/ CLOUD FOUNDRY, MICROSERVICES, PIVOTAL, SPRING BOOT

Going the microservices way - part 2

In my previous post, I developed a simple microservices REST application based on Spring Boot in a few lines of code. Now is the time to put this application in the cloud. In the rest of the article, I suppose you already have an account configured for the provider.

Pivotal Cloud Foundry

Pivotal Cloud Foundry is the Cloud offering from Pivotal, based on Cloud Foundry. By registering, you have a 60-days free trial, which I happily use.

Pivotal CF requires a local executable to push apps. There’s one such executable for each major platform (Windows, Mac, Linux deb and Linux rpm). Once installed, it requires authentication with the same credentials as with your Pivotal CF account.

To push, one uses the cf push command. This commands needs at least the application name, which can be provided either on the command line cf push myapp or via a manifest.yml file. If one doesn’t provide a manifest, every file (from where the command is launched) will be pushed recursively to the cloud. However, Pivotal CF won’t be able to understand the format of the app in this case. Let’s be explicit and provide both a name and the path to the executable JAR in the manifest.yml:

---
applications:
-   name: product
    path: target/microservice-sample.jar

Notice I didn’t put the version in the JAR name. By default, Maven will generate a standard JAR will only the apps resources and through the Spring Boot plugin, a fat JAR that includes all the necessary libraries. This last JAR is the one to be pushed to Pivotal CF. This requires a tweak to the POM to removing the version name in it:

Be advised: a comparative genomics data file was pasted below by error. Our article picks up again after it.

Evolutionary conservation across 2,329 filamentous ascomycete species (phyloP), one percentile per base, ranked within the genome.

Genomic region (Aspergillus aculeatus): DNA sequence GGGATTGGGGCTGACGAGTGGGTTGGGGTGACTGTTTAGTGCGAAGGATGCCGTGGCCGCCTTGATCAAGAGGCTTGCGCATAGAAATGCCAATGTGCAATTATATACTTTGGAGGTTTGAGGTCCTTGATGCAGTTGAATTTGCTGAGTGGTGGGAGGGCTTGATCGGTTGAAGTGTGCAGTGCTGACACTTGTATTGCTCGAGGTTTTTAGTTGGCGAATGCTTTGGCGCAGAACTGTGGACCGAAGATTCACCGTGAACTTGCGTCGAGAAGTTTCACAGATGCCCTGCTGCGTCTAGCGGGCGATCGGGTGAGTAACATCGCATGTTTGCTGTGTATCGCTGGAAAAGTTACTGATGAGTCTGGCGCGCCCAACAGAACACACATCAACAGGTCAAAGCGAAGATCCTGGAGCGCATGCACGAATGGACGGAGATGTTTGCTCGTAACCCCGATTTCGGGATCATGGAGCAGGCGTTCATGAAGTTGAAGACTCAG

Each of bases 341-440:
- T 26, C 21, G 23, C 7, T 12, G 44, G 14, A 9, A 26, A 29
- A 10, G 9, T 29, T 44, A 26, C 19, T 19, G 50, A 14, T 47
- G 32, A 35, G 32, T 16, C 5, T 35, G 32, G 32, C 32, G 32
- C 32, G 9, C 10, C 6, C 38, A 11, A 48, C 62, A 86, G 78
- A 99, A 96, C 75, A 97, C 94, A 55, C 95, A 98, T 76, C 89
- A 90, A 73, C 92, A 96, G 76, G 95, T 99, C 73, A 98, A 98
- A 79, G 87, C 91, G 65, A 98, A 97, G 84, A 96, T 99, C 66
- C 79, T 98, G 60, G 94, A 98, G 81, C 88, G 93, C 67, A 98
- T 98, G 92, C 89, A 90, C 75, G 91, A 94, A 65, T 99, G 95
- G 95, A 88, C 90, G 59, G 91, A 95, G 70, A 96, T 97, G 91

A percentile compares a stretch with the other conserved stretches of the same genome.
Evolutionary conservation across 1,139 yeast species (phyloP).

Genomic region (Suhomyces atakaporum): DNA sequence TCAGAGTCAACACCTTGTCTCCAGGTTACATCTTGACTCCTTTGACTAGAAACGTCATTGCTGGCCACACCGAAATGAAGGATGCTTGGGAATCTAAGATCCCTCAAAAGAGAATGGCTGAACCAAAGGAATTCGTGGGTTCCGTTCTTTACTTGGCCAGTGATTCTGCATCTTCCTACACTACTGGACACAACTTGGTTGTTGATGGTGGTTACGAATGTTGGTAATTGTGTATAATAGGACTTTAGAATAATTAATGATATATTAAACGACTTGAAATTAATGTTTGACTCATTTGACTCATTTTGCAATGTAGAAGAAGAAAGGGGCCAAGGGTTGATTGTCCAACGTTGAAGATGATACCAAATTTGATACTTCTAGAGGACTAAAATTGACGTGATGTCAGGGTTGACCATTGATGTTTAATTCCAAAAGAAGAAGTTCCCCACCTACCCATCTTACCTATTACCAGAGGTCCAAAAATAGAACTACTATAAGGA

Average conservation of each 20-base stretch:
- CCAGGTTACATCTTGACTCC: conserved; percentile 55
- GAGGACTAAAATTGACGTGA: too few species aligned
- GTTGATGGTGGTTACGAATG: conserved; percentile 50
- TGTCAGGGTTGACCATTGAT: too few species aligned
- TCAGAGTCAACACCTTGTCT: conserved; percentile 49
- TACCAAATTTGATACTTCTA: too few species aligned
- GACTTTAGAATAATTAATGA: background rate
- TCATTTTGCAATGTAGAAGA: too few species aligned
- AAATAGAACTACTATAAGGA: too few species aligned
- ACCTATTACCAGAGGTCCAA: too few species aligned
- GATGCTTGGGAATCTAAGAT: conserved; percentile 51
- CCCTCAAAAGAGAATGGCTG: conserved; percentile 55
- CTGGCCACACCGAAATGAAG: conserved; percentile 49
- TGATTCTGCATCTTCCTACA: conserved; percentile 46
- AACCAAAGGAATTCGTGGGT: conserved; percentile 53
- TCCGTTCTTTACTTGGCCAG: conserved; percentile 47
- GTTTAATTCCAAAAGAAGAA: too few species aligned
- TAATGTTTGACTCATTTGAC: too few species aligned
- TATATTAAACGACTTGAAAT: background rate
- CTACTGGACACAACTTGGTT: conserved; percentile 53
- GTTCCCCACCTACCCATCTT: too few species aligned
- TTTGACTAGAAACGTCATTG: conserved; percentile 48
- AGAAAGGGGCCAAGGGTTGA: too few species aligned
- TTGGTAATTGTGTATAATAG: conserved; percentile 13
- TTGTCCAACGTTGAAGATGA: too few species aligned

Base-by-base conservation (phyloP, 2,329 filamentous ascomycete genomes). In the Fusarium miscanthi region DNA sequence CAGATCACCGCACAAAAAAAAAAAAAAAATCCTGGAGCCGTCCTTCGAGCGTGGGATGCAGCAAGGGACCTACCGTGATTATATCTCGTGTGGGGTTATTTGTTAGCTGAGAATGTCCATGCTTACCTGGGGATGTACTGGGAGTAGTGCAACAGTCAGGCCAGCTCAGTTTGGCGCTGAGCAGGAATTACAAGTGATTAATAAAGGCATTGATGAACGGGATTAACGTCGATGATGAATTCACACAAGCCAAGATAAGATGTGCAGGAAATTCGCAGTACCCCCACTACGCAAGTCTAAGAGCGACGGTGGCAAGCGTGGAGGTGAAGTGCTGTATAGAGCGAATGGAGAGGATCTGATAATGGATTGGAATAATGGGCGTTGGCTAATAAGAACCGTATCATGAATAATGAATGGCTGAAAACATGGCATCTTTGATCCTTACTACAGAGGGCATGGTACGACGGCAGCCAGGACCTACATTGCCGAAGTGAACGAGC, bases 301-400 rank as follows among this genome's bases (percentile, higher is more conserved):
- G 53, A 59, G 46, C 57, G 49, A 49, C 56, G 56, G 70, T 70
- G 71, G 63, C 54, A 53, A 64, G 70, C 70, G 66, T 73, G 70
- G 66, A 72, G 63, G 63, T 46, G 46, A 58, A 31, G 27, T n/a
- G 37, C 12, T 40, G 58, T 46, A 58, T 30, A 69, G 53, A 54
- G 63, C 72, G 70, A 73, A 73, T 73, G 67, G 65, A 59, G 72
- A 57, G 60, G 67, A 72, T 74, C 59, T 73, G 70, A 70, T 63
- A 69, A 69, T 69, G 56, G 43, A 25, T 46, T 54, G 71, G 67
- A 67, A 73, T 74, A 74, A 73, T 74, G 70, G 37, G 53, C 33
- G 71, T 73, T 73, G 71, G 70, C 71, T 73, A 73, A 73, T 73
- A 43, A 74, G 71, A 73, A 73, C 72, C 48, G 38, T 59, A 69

<plugin>
  <groupId>org.springframework.boot</groupId>
  <artifactId>spring-boot-maven-plugin</artifactId>
  <configuration>
    <finalName>${project.artifactId}</finalName>
  </configuration>
</plugin>

Calling cf push at this point will push the fat JAR to Pivotal CF. The output should read something like that:

Using manifest file /Volumes/Data/IdeaProjects/microservice-sample/manifest.yml
Updating app product in org frankel / space development as [email protected]
OK
Uploading product...
Uploading app files from: /Volumes/Data/IdeaProjects/microservice-sample/target/microservice-sample.jar
Uploading 871.1K, 109 files
Done uploading
OK
Stopping app product in org frankel / space development as [email protected]
OK
Starting app product in org frankel / space development as [email protected]
-----> Downloaded app package (26M)
-----> Java Buildpack Version: v3.2 | https://github.com/cloudfoundry/java-buildpack.git=3b68024
-----> Downloading Open Jdk JRE 1.8.0_60 from
       https://download.run.pivotal.io/openjdk/trusty/x86_64/openjdk-1.8.0_60.tar.gz (0.9s)
       Expanding Open Jdk JRE to .java-buildpack/open_jdk_jre (1.0s)
-----> Downloading Open JDK Like Memory Calculator 2.0.0_RELEASE from
       https://download.run.pivotal.io/memory-calculator/trusty/x86_64/memory-calculator-2.0.0_RELEASE.tar.gz (0.0s)
       Memory Settings: -XX:MetaspaceSize=104857K -Xmx768M -XX:MaxMetaspaceSize=104857K -Xss1M -Xms768M
-----> Downloading Spring Auto Reconfiguration 1.10.0_RELEASE from
       https://download.run.pivotal.io/auto-reconfiguration/auto-reconfiguration-1.10.0_RELEASE.jar (0.0s)
-----> Uploading droplet (71M)
0 of 1 instances running, 1 starting
1 of 1 instances running